According to the Centers for Disease Control and Prevention (CDC), nearly 800,000 people in the United States annually have a stroke, and the majority of these are first-time occurrences. Additional striking statistics from the CDC include:
- Every 40 seconds someone has a stroke.
- Every 4 minutes a person dies of a stroke.
- 1 in every 6 deaths from cardiovascular disease is due to a stroke.
- 1 in every 4 people who have stroke have had a stroke in the past.
- Stroke is the leading cause of disability.
- Stroke reduces mobility in >50% of stroke survivors age 65 and older.
Did you know May is National Stroke Month?
Strokes can occur at any age; in fact, according to the CDC, 34% of people hospitalized in one year due to stroke were under the age of 65. So, it’s important for all of us to be aware of how to prevent strokes.
Causes of Stroke
Leading causes of stroke include:
- Advancing age
- High blood pressure
- High cholesterol
- Prior stroke/transient ischemic attack (TIA)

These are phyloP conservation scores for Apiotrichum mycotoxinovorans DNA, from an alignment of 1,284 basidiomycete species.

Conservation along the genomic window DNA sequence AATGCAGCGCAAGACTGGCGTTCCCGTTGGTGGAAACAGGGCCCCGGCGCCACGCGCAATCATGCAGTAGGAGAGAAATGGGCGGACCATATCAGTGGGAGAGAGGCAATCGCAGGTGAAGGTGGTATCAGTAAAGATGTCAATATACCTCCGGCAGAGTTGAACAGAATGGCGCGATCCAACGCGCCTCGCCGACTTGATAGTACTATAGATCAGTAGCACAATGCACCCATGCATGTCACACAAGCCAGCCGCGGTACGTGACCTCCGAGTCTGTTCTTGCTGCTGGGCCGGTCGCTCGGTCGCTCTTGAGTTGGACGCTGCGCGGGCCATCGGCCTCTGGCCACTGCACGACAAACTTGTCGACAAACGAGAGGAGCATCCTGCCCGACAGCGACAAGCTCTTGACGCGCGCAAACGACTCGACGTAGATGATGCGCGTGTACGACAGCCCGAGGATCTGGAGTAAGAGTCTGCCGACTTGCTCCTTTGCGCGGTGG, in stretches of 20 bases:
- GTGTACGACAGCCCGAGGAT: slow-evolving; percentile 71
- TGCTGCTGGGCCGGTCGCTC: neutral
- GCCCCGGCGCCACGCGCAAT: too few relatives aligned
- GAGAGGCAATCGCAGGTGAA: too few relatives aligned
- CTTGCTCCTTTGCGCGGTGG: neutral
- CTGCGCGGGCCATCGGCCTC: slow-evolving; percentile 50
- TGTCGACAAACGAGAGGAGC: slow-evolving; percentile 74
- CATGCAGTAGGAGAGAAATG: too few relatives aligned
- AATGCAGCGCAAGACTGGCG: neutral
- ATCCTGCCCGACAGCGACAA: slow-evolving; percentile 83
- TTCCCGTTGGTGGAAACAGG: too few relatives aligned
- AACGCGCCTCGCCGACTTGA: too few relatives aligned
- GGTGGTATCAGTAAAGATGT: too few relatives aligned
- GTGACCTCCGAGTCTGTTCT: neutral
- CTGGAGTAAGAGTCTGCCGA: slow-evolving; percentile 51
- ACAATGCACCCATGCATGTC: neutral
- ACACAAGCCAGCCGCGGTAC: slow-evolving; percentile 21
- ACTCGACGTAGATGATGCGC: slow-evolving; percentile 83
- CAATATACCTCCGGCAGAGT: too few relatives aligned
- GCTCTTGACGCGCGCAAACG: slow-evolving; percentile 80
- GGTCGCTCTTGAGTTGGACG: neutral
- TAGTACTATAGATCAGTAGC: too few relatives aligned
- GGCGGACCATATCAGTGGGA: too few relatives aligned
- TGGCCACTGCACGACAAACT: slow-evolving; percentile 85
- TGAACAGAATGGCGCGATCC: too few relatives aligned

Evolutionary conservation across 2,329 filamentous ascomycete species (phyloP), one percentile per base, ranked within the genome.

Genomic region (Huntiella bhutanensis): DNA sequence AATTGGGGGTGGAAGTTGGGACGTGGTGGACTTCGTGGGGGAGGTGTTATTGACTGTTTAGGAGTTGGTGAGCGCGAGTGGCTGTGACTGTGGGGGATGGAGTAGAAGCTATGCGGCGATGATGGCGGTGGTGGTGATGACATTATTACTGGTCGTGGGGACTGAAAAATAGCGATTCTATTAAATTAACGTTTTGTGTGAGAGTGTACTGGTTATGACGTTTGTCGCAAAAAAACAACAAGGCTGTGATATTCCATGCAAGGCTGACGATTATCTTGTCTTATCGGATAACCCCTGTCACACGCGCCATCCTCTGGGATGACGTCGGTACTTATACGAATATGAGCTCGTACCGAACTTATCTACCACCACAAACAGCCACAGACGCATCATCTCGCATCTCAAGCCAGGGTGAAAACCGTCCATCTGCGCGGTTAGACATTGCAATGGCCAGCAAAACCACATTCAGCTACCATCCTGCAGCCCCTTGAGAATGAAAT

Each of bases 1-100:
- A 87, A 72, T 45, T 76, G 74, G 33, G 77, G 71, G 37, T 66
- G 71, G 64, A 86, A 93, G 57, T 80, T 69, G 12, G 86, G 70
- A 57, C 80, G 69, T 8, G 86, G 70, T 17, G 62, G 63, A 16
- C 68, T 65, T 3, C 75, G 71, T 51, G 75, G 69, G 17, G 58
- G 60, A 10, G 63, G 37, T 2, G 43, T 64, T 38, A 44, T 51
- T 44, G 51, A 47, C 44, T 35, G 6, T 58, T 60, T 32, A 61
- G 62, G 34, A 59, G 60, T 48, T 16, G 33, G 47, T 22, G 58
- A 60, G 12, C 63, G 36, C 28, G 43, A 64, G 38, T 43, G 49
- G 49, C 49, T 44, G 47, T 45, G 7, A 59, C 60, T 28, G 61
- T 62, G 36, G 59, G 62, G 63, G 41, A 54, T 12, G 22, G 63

According to the American Heart Association, one in three Americans has one of these conditions or habits.
Signs and Symptoms of Stroke
Early action is important to surviving a stroke and decreasing the long-term impacts. According to the CDC, patients who arrive at the emergency room within three hours of their first symptoms often have less disability three months after a stroke than those who received delayed care.
Unfortunately, many people do not recognize all the signs and symptoms of a stroke. In fact, the CDC reports that in one survey, only 38% of respondents were aware of all major symptoms and knew to call 9-1-1 when someone was having a stroke.
While most people recognize sudden numbness on one side as a sign of a stroke, below are other signs and symptoms of a stroke. Note that all these signs or symptoms occur suddenly.
- Confusion, trouble speaking, or difficulty understanding speech
- Dizziness, lack of coordination, loss of balance or trouble walking
- Severe headache with no known cause
- Trouble seeing in one or both eyes
F.A.S.T. to Save Lives
If you recognize signs or symptoms of a stroke in someone, follow these steps: